Since our last roundup, there has been continued focus in the spinal muscular atrophy (SMA) literature how best to treat the disease. There also continues to be research geared toward understanding the biology of the disease, as well as on SMA management, what it is like to live with the disease, and the costs of the disease to the healthcare system. 

See below for a roundup of the latest SMA literature. 

Understanding SMA

Comprehensive Modeling of Spinal Muscular Atrophy in Drosophila melanogaster.1 

Data from this recently published study show that the fly is an adequate model for recapitulating the locomotor decline that is observed in SMA when the genetics of SMA are closely mimicked in these models.

Read more here. 

Adult-onset SMALED2 due to a novel BICD2 mutation presenting with asymmetrical lower limb involvement.2

This case report describes the clinical features of family members with SMA with lower extremity predominance (SMALED2) and demonstrates that SMALED2 patients can present with late adult-onset muscle weakness and lower extremity wasting. 

Read more here. 

VAMP associated proteins are required for autophagic and lysosomal degradation by promoting a Ptdlns4P-mediated endosomal pathway.3

This study examines the damage caused by a mutation to an endoplasmic reticulum (ER) protein that is observed in SMA and amyotrophic lateral sclerosis (ALS) and suggests that lower levels of the protein are associated with a failure of the ER and Golgi to tether. The results appear to involve an increase in Golgi phosphatidylinositol-4-phosphate levels and a reduction in functioning lysomes.

Read more here. 

Treating SMA

Is there hope for spinal muscular atrophy synthetic pharmacotherapy?4

Advances in pharmacotherapy used for SMA are covered in this editorial. The author also puts forth evidence for why there is more hope than ever before that an effective treatment for SMA will be developed.

Read more here.

Nusinersen in later-onset spinal muscular atrophy: Long-term results from the phase ½ studies.5

In this new article published in Neurology, the authors report the results of nusinersen administered intrathecally to children with later-onset SMA, including SMA type 3. The data show that motor function improved and disease activity stabilized over a 3 year period in study participants.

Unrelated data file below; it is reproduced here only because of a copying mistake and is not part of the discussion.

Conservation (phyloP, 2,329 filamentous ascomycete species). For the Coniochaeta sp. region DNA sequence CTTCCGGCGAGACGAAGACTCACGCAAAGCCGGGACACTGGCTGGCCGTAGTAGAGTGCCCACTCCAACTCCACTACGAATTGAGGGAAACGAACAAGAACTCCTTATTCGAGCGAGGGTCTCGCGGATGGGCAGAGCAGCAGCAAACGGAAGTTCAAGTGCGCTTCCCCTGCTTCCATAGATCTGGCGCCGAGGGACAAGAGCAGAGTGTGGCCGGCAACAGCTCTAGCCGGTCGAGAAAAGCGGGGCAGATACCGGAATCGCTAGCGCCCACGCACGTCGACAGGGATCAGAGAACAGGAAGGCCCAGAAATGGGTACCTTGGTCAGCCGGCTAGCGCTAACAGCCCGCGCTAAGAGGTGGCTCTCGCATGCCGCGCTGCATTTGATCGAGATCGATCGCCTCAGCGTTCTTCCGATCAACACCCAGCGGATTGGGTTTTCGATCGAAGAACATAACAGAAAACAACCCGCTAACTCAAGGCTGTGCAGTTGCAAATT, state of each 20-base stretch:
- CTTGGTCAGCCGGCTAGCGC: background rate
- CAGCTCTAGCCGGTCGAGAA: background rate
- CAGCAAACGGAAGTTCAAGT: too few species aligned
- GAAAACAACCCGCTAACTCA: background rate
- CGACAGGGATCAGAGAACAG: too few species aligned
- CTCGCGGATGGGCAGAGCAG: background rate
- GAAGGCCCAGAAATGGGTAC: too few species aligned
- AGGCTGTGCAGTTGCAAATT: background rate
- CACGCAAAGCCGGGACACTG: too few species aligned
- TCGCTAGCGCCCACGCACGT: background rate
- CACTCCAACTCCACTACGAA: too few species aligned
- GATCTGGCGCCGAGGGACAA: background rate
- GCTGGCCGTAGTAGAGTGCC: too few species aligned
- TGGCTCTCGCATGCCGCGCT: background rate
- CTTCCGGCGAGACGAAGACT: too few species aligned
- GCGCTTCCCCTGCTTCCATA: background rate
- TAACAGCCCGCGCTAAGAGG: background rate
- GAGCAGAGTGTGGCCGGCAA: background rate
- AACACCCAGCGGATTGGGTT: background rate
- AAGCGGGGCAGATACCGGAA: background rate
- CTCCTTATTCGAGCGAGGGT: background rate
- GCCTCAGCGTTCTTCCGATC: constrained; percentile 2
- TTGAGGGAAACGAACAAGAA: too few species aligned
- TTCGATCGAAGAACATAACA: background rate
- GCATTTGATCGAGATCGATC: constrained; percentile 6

Read more here.

Nusinersen for SMA: Not just for babies?6 

This editorial discusses data from clinical trials investigating the effects of nusinersen on children and adolescents with SMA. The authors posit that nusinersen will likely begin to be used to regularly treat pe-symptomatic SMA patients. They also highlight the ongoing question of if nusinersen should be used in older patients with SMA type 3.

Read more here.

Scoliosis and spinal muscular atrophy in the new world of medical therapy: providing lumbar access for intrathecal treatment in patients previously treated or undergoing spinal instrumentation and fusion.7 

Nusinersen, the recently approved treatment for SMA, is traditionally administered through intrathecal injections. In patients with scoliosis, this route of administration can be particularly challenging. This study provides evidence for an easier and safer method for providing intrathecal access in these patients. 

Read more here.

NMR solution structure of tricyclo-DNA containing duplexes: insight into enhanced thermal stability and nuclease resistance.8

This new study helps to clarify the structure and geometry of the tricyclo-DNA family (tc-DNA). Because it has recently been discovered that tc-DNA antisense oligonucleotides (ASOs) are promising candidates in the treatment of SMA, this high-resolution structural information provides important insights for drug development. 

Read more here.

Neurofilament as a potential biomarker for spinal muscular atrophy.9

This article provides information on an investigation into plasma phosophorylated neurofilament heavy chain (pNF-H) as a potential biomarker for SMA. Researchers found that plasma levels of pNF-H were higher than normal in infants with SMA. They also found that nusinersen therapy is associated with a lowering of pNF-H levels. Based on these results, the researchers conclude that plasma pNF-H is a promising candidate as a marker of SMA disease that can be used to evaluate infants’ responses to SMA treatments. 

Read more here.

Recent Reviews:

  • Antisense therapies for neurological disease.10

This new review discusses the antisense olignonucleotide (ASO) drugs that are currently being used to treat SMA and other neurological diseases, as well as current pre-clinical research aimed at developing new ASO therapies.

Read the review here. 

  • Characteristics and advantages of adeno-associated virus vector-mediated gene therapy for neurodegenerative diseases.11 

Many recent clinical trials have focused on adeno-associated virus as a vector for neurodegenerative disease therapies. This review describes how this virus appears to be a safe vector that can mediate gene transfer to the nervous system efficiently and summarizes clinically relevant progress that has been made in our understanding of the adeno-associated virus for SMA and other neurodegenerative diseases.  

Read the review here. 

Managing SMA

Natural course of scoliosis and lifetime risk of scoliosis surgery in spinal muscular atrophy.12 

This study investigated the likelihood of scoliosis surgery among those with SMA. The results showed that those with SMA type 1c and SMA type 2 were more likely to undergo scoliosis surgery. For those with SMA type 3, the likelihood of this type of surgery appeared to depend on the age at which patients stop walking. The authors suggest that the findings may improve evaluation of the long-terms effects of SMA therapies by allowing researchers to consider specific motor milestones. 

Read more here. 

Resolution of skin necrosis after nusinersen treatment in an infant with spinal muscular atrophy.13